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Barney query

Washington, May 8 (Reuters): Chief White House economic adviser Stephen Friedman, prepared for hardball questions about President George W. Bush’s tax cut plan, was stumped.

“Yvonne” from Chelmsford, England, didn’t seem to care much about double taxation of dividends or rate cuts. “My 15-month-old Scottie MacGregor wondered how old Barney was and what his favourite toy was' How did President Bush come to choose a Scottie'” Yvonne asked Friedman, who yesterday hosted an online question-and-answer session on the White House’s website, www.whitehouse.gov. Barney is Bush’s black Scottish terrier.

“I don’t know, but please tell Scottie that I’ll ask the President and we’ll post later here on whitehouse.gov. I’d ask Barney, but he never wants to talk about dividends,” Friedman wrote in response.

After the online chat was over, the White House posted answers to Yvonne’s query on its website. Barney will turn 3 on Sept. 30. But the White House had a harder time pinning down the dog’s favourite toy. “He loves playing with a soccer ball on the South Lawn. He’s also known to love playing with the mechanical shoe buffer in the East Wing (it’s black and fuzzy — just like him!)”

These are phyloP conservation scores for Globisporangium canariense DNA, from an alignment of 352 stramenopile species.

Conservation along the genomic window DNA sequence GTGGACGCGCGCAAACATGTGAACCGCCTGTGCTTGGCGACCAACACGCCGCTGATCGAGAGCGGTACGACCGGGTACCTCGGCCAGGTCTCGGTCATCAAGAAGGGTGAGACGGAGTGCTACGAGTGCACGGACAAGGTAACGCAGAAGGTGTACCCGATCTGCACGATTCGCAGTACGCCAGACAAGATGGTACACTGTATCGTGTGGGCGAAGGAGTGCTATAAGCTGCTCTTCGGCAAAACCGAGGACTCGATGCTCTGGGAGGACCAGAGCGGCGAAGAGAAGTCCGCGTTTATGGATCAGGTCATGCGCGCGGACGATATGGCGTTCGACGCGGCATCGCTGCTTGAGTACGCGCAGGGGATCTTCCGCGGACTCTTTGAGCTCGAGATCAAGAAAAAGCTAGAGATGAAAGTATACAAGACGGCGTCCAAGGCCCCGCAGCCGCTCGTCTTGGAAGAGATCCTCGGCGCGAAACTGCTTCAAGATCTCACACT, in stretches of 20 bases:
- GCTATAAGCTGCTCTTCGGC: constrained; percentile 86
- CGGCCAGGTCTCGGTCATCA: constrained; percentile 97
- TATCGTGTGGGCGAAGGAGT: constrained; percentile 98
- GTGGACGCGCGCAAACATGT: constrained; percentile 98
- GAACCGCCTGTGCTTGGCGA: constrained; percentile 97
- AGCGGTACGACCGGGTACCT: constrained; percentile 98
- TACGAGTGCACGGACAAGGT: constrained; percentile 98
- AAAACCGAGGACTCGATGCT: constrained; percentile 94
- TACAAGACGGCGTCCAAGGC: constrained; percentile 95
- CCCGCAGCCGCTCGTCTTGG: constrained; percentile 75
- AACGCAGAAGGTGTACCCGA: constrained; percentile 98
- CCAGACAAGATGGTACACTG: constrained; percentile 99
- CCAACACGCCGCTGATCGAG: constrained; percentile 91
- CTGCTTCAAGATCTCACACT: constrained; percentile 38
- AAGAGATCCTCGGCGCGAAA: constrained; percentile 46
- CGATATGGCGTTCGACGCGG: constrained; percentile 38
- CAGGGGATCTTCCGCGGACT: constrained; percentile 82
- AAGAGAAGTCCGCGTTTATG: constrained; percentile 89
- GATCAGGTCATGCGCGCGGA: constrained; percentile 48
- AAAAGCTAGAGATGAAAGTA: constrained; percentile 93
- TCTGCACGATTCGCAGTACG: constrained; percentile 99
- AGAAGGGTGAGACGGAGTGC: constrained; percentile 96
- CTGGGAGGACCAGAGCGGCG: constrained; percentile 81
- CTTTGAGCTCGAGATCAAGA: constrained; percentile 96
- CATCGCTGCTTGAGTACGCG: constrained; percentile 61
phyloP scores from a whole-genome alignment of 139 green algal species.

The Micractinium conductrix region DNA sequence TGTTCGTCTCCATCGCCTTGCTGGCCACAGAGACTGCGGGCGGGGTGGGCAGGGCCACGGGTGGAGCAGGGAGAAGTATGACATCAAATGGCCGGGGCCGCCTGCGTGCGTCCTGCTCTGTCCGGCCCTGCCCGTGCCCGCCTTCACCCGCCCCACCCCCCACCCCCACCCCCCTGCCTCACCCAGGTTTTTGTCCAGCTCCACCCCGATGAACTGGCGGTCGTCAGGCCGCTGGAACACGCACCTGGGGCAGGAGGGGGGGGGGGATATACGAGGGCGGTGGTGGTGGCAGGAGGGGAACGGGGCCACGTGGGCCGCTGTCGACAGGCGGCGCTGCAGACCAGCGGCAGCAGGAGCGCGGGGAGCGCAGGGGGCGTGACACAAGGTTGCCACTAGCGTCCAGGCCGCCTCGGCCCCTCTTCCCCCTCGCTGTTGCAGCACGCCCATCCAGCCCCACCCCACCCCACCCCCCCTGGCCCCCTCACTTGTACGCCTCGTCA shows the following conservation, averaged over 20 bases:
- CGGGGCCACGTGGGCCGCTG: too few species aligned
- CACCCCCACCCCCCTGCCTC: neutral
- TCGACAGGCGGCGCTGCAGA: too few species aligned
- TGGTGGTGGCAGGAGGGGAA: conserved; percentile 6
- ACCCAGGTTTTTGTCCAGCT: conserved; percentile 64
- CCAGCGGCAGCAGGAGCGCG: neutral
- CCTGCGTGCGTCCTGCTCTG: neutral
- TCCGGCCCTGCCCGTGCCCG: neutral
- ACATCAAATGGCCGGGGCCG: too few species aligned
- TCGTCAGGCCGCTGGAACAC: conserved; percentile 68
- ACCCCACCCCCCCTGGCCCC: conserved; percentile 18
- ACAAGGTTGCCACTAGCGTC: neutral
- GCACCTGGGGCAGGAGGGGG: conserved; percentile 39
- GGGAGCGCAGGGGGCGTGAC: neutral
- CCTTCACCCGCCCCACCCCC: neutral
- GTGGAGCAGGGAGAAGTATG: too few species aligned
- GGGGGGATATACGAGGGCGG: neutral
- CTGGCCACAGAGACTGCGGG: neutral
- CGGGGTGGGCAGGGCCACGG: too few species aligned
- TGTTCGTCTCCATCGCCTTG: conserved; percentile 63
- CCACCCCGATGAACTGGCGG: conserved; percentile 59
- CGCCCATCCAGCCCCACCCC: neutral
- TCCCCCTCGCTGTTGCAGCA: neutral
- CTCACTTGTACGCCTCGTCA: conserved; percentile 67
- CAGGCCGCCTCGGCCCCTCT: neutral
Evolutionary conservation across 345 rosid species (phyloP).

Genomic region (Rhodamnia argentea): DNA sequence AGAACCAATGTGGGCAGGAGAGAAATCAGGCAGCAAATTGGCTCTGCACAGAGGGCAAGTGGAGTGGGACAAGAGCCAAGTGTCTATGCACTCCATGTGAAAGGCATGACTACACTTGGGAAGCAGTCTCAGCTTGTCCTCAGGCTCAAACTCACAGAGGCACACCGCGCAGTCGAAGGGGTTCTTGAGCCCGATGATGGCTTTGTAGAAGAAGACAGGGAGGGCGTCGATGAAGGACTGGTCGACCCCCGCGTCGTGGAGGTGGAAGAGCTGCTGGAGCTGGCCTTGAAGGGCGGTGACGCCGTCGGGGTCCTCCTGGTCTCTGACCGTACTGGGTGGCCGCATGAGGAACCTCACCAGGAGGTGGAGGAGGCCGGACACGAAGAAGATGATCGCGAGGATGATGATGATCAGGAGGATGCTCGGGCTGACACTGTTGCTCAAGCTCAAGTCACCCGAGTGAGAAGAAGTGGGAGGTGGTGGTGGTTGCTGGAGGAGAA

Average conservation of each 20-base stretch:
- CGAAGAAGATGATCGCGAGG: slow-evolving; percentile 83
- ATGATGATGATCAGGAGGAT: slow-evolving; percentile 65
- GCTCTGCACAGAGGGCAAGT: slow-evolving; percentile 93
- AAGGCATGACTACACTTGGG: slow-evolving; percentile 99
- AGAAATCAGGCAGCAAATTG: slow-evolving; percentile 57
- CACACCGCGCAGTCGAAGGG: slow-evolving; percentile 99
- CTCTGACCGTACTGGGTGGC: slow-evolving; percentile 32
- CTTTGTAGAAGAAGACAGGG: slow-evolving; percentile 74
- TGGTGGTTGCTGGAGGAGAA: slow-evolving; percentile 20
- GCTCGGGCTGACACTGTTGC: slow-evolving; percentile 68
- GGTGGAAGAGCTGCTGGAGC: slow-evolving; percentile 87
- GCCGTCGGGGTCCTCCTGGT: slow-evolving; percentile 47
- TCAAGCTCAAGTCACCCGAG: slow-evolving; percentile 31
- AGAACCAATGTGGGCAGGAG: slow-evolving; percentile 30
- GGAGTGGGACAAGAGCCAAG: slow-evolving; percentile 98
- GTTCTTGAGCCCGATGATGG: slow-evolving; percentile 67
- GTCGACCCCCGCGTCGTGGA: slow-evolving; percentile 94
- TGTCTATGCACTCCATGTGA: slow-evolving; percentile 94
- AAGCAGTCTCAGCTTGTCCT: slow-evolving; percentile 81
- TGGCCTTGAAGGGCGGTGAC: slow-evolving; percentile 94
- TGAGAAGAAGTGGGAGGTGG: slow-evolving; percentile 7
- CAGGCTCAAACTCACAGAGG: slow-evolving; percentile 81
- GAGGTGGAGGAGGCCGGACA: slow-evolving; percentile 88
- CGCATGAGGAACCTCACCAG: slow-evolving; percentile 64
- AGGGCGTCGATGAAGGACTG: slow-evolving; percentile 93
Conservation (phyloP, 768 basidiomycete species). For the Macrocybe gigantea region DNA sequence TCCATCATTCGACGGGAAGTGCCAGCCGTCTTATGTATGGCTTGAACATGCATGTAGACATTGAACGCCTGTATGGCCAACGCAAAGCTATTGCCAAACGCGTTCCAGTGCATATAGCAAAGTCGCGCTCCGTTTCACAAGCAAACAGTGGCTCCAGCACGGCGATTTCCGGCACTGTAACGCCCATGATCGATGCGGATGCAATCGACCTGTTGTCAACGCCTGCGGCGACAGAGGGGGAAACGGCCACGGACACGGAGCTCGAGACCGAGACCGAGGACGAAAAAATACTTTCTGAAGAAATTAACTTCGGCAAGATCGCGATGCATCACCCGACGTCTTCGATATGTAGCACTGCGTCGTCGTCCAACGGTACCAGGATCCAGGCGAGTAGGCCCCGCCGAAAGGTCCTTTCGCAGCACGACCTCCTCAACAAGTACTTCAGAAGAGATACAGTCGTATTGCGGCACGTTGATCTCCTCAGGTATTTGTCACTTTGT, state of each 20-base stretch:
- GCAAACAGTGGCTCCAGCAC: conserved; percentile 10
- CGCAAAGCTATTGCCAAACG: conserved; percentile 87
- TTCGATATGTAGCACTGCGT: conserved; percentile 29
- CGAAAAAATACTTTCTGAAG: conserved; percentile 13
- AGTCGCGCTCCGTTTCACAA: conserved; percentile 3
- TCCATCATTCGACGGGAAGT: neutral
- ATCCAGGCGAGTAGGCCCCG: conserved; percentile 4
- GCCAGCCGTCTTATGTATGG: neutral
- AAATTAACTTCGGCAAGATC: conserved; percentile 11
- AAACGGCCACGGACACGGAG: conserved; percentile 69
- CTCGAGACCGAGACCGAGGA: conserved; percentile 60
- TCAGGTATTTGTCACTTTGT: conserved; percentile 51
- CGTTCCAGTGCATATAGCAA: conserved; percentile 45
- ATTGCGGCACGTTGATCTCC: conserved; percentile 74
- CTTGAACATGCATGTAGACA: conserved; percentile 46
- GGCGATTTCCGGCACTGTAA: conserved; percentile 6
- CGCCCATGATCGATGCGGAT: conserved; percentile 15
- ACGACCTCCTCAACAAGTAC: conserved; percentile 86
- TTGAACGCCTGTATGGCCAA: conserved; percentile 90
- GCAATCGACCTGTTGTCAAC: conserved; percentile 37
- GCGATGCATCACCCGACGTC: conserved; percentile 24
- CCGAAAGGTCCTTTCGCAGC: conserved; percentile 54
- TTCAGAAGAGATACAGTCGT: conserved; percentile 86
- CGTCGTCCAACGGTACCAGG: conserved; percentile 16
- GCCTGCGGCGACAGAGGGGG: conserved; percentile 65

Junk junkie

Hong Kong (Reuters): In the throes of a cleanup campaign against SARS, Hong Kong is trucking 30 tonnes of junk from the home of a woman who hoarded castoffs, ranging from stray cats to broken refrigerators, for more than a decade. If spread out, the rubbish would cover up to three football courts, the Sun newspaper said on Thursday. Packed from floor to ceiling in two adjoining flats owned by a woman in her sixties, the material included about 300 umbrellas, construction material and thousands of plastic bags, the paper said. Among the corpses of cats and rats — and the maggots infesting them — a team of 20 cleaners also turned up a rusty air-conditioner during a week of sifting. “It’s hard to imagine how an old lady could have lifted that thing by herself,” a worker said.

Tatu trouble

London (Reuters): Russian lesbian pop act Tatu and legions of schoolgirl fans fell foul of London police who cited ancient parliamentary laws to ban a video shoot outside the Houses of Parliament on Wednesday. The fans, dressed in school uniforms and knee-high socks, turned up for filming on Albert Embankment, opposite the Houses of Parliament, but police had already told producers to move on. Tatu shot to fame in Britain in February with their debut British single All the Things She Said.


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